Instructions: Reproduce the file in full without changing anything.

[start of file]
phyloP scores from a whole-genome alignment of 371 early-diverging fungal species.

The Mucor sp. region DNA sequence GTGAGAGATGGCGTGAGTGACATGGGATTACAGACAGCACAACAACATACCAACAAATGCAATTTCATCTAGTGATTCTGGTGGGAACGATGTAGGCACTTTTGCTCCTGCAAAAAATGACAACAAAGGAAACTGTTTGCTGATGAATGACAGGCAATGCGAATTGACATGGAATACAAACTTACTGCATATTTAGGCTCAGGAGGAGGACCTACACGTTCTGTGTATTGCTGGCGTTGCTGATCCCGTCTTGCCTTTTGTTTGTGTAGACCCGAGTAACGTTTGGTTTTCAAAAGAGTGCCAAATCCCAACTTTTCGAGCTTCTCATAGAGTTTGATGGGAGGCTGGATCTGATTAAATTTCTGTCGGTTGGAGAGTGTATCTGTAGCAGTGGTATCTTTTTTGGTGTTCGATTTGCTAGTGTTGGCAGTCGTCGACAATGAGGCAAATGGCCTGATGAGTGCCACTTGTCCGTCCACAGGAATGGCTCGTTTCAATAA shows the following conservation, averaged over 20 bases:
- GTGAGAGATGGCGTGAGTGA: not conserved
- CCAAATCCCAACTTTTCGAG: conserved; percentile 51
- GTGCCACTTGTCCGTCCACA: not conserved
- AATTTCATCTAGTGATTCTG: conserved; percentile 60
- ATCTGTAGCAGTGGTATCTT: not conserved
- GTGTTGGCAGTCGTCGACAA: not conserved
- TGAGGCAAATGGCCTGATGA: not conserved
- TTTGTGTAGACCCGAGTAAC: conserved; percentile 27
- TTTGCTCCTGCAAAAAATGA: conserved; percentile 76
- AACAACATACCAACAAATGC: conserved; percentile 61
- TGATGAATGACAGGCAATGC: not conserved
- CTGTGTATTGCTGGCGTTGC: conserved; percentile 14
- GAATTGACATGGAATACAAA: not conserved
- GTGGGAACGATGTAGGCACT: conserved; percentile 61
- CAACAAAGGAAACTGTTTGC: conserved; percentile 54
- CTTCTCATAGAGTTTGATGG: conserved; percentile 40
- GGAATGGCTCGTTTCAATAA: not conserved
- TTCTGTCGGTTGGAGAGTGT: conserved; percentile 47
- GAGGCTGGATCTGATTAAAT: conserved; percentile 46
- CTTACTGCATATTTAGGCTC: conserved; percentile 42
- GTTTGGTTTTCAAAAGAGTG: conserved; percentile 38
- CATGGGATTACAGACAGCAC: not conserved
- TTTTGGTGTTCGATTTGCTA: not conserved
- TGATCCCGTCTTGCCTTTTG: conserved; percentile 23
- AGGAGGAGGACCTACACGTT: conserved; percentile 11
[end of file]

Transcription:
phyloP scores from a whole-genome alignment of 371 early-diverging fungal species.

The Mucor sp. region DNA sequence GTGAGAGATGGCGTGAGTGACATGGGATTACAGACAGCACAACAACATACCAACAAATGCAATTTCATCTAGTGATTCTGGTGGGAACGATGTAGGCACTTTTGCTCCTGCAAAAAATGACAACAAAGGAAACTGTTTGCTGATGAATGACAGGCAATGCGAATTGACATGGAATACAAACTTACTGCATATTTAGGCTCAGGAGGAGGACCTACACGTTCTGTGTATTGCTGGCGTTGCTGATCCCGTCTTGCCTTTTGTTTGTGTAGACCCGAGTAACGTTTGGTTTTCAAAAGAGTGCCAAATCCCAACTTTTCGAGCTTCTCATAGAGTTTGATGGGAGGCTGGATCTGATTAAATTTCTGTCGGTTGGAGAGTGTATCTGTAGCAGTGGTATCTTTTTTGGTGTTCGATTTGCTAGTGTTGGCAGTCGTCGACAATGAGGCAAATGGCCTGATGAGTGCCACTTGTCCGTCCACAGGAATGGCTCGTTTCAATAA shows the following conservation, averaged over 20 bases:
- GTGAGAGATGGCGTGAGTGA: not conserved
- CCAAATCCCAACTTTTCGAG: conserved; percentile 51
- GTGCCACTTGTCCGTCCACA: not conserved
- AATTTCATCTAGTGATTCTG: conserved; percentile 60
- ATCTGTAGCAGTGGTATCTT: not conserved
- GTGTTGGCAGTCGTCGACAA: not conserved
- TGAGGCAAATGGCCTGATGA: not conserved
- TTTGTGTAGACCCGAGTAAC: conserved; percentile 27
- TTTGCTCCTGCAAAAAATGA: conserved; percentile 76
- AACAACATACCAACAAATGC: conserved; percentile 61
- TGATGAATGACAGGCAATGC: not conserved
- CTGTGTATTGCTGGCGTTGC: conserved; percentile 14
- GAATTGACATGGAATACAAA: not conserved
- GTGGGAACGATGTAGGCACT: conserved; percentile 61
- CAACAAAGGAAACTGTTTGC: conserved; percentile 54
- CTTCTCATAGAGTTTGATGG: conserved; percentile 40
- GGAATGGCTCGTTTCAATAA: not conserved
- TTCTGTCGGTTGGAGAGTGT: conserved; percentile 47
- GAGGCTGGATCTGATTAAAT: conserved; percentile 46
- CTTACTGCATATTTAGGCTC: conserved; percentile 42
- GTTTGGTTTTCAAAAGAGTG: conserved; percentile 38
- CATGGGATTACAGACAGCAC: not conserved
- TTTTGGTGTTCGATTTGCTA: not conserved
- TGATCCCGTCTTGCCTTTTG: conserved; percentile 23
- AGGAGGAGGACCTACACGTT: conserved; percentile 11